Don't work too late into the night and wear yourself out, take plenty of breaks and get a good nights rest so your brain doesn't implode 😅


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    (Original post by mollyadtr)
    Don't work too late into the night and wear yourself out, take plenty of breaks and get a good nights rest so your brain doesn't implode 😅


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    Planning to revise until 10.30 and bed :P

    Good point though - I don't recommend that anyone here revises through the night. Better a nights sleep than to be half-awake in the exam
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    (Original post by mollyadtr)
    Sv you get two votes but with AV it's like stv where they number their preferences yeah? It just doesn't result in a multi member constituency


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    Ah, that makes sense! Thanks, I just got confused with all the differing amounts of multiple votes.
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    How does the party list work? I understand that the country is divided in to 12 multi-member constituencies. Within those constituencies, does a party put forward people who will represent it, and then the vote for the entire multi-member constituency is received and then it is divided using the d'Hont method?
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    (Original post by mollyadtr)
    Don't work too late into the night and wear yourself out, take plenty of breaks and get a good nights rest so your brain doesn't implode 😅


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    So true
    You know there is free media
    What would you expand on that to prove that the uk is democratic
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    n my opinion, this is because a democracy thrives on the free flow of information. The people need to know as much as they can about their government and the issues that face their society. If they do not have this information, they cannot truly exercise control over the government in the way that democracy demands.At the heart of democracy is the idea that the people control their government. In order to do this, they have to know what problems exist in their society and they have to know what is going on in the government. If they do not know what problems exist, they cannot push the government to fix the problems (imagine if we didn't know what the deficit was). If they do not know what is going on in government, they could not punish governmental officials who act in ways they do not like. Both of these would be terrible for democracy.So a free press is necessary to democracy because it allows the people to find out the things they need to know in order to control the government the way they are supposed to.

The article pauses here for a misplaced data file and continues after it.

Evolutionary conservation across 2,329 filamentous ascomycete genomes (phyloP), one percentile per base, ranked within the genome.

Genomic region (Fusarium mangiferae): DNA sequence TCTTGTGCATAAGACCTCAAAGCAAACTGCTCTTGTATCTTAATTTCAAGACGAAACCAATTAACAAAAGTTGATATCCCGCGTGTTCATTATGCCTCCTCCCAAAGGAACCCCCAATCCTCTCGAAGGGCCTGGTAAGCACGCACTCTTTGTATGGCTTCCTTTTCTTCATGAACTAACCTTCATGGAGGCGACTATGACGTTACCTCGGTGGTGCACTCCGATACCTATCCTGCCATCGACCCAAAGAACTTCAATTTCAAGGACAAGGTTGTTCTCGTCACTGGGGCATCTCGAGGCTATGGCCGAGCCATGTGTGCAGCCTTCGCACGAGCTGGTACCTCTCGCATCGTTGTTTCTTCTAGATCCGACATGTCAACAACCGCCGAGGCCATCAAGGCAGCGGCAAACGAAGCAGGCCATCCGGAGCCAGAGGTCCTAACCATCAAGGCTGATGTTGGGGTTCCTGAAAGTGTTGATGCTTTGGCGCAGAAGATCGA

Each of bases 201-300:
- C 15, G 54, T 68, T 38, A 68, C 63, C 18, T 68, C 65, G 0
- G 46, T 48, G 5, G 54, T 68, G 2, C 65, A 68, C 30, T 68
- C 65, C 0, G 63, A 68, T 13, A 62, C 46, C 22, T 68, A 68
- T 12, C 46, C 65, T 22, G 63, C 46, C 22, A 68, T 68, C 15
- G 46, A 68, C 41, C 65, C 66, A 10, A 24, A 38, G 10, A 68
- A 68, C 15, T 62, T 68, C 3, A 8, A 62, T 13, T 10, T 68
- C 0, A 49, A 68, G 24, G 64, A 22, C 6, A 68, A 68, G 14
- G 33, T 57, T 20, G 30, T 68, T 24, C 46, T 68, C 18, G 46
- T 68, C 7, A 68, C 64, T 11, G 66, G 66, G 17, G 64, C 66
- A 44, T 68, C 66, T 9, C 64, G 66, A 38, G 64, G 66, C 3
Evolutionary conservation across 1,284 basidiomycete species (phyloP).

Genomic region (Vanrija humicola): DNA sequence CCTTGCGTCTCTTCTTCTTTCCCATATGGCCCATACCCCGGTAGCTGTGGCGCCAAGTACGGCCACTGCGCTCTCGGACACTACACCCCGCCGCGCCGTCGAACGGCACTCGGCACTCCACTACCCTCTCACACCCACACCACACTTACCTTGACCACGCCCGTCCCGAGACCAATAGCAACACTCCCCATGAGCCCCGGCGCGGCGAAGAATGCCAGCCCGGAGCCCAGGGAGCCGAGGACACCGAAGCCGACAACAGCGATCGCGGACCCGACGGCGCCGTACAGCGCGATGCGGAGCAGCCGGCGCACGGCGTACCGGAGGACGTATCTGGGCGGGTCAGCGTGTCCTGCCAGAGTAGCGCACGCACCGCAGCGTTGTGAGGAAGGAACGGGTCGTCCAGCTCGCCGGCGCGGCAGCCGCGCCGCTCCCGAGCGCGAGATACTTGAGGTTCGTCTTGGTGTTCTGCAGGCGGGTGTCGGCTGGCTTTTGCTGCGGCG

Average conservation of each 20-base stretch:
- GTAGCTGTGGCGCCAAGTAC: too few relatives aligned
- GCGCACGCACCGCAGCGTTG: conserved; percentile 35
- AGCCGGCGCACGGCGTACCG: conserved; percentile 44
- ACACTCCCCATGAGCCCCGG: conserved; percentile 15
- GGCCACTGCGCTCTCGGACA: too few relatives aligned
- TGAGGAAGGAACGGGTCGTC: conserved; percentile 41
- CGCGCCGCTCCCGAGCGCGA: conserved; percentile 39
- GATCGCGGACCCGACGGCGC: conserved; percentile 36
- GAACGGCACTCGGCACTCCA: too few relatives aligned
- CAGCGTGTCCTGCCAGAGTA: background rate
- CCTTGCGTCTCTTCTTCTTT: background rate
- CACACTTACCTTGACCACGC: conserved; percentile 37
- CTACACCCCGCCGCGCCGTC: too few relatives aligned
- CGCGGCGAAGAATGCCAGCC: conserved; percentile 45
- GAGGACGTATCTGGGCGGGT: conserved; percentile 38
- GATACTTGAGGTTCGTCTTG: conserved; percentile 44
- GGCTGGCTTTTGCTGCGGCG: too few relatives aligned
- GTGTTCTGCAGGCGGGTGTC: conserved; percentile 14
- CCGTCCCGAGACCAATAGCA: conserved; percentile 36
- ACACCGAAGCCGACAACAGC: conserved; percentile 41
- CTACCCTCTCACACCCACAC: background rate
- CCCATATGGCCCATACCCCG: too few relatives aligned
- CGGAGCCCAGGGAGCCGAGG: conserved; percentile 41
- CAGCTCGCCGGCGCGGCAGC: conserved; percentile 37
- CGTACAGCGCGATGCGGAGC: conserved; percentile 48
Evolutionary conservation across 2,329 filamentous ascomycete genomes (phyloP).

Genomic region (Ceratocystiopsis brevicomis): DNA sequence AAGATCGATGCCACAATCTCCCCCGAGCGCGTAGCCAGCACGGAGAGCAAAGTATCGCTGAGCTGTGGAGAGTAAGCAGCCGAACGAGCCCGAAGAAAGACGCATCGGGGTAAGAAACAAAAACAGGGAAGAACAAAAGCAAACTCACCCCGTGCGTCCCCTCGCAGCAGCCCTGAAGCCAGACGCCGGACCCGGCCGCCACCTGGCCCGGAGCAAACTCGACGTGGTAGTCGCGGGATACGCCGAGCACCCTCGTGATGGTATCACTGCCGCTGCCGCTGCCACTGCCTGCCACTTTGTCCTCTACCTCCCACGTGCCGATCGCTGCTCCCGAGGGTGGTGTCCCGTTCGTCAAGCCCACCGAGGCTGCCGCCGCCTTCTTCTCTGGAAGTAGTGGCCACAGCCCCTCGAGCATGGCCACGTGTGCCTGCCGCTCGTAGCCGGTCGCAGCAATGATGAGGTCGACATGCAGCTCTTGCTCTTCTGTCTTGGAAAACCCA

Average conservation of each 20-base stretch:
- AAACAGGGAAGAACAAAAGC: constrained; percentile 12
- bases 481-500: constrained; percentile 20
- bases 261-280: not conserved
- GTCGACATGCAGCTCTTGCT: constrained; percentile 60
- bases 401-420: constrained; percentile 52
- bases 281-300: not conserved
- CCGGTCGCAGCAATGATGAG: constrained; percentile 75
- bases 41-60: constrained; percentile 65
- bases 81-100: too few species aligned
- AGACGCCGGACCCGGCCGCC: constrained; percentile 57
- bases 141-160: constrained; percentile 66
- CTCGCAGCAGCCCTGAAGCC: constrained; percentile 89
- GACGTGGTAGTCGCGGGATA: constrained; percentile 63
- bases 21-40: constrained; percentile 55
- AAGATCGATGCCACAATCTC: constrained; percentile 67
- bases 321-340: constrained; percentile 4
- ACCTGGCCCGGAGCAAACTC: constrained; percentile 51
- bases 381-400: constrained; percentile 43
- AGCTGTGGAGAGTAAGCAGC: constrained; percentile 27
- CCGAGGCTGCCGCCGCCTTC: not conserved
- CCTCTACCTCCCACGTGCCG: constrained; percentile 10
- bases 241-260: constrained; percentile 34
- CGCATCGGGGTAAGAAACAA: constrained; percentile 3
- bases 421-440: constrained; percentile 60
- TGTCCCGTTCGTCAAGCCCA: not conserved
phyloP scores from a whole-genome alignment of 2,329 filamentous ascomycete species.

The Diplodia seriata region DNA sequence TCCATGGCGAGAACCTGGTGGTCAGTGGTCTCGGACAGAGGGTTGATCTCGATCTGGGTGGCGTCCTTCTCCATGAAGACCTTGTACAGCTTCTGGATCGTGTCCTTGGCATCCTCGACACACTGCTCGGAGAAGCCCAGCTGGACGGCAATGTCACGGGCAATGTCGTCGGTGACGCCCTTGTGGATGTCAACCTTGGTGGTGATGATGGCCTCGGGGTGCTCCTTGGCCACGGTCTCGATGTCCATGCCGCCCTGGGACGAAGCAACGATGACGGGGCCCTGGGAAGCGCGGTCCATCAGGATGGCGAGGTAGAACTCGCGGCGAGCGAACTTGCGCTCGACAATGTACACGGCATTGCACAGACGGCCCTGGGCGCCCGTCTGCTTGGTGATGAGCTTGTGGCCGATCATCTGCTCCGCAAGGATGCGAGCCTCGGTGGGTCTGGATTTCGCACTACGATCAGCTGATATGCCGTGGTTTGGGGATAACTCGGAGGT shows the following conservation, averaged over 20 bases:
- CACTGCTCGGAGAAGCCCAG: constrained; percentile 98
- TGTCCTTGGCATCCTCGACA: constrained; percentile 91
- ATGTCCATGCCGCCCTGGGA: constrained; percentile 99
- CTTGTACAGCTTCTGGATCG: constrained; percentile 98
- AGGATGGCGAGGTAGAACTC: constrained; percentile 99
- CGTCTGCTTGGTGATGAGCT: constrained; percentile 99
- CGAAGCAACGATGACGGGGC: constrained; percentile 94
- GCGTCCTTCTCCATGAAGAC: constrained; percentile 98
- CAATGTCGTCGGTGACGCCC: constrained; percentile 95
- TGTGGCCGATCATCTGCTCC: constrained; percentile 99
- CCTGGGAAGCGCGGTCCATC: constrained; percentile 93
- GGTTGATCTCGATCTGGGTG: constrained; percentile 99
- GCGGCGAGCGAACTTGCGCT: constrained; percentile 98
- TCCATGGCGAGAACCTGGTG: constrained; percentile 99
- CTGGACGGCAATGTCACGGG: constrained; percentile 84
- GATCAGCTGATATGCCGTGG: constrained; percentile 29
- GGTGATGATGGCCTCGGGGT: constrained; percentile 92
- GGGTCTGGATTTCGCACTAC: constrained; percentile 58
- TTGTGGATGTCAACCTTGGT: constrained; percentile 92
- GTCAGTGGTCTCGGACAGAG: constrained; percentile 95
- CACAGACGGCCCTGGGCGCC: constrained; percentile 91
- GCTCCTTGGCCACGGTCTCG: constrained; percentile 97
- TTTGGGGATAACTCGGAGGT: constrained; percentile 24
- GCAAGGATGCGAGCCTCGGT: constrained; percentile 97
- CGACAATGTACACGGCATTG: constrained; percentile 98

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    (Original post by Pato1)
    25 marker on how and why democracy should be enhanced:

    - current system of democracy suffers from defects due to the electoral system which is used; FPTP. (explain it's problems)
    > talk about reforming it to a PR voting system and why it's more democratic.

    - Another reform to the representative model is reforming the recall system we have in place.
    > reforming it like how it is in the USA where you can recall if you think your mp is not performing well, whereas at the moment you can only recall if your mp has been sentenced to a prison sentence and you need 10% of constituents to sign the petition. https://en.wikipedia.org/wiki/Recall_of_MPs_Act_2015

    - Reforming the structures and institutes could be needed
    > reforming HoL by electing the lords would more democratic as we can put them under account, currently it's not democratic.

    - another way is the increased use of methods associated to direct democracy.
    > more referenda and initiatives introduced + why

    - greater involvement of citizens in between elections would help
    > citizen juries or focus groups/ adding digital democracy further to our government
    surely you need Ao3 counter points aswell? are you sure this is a 25?
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    Ive been going through the all the past papers and this one question has be confused,
    Assess the arguments in favour of the greater use of directdemocracy in the UK.
    What would i write for it?
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    (Original post by tom476zf)
    surely you need Ao3 counter points aswell? are you sure this is a 25?
    Evaluate the various ways in which democracy/participation could be enhanced

    Easily a 25 marker
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    these points got 23/25 in the textbook's answer which is marked by the people who make the exam
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    (Original post by XiuXiu)
    Ah, that makes sense! Thanks, I just got confused with all the differing amounts of multiple votes.
    I know me too I didn't even know what av was until today so you're not alone


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    (Original post by tom476zf)
    surely you need Ao3 counter points aswell? are you sure this is a 25?
    Seems like a 10 marker
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    on the verge of breakdown as OUR EXAM IS TOMORROW IM READY TO CRY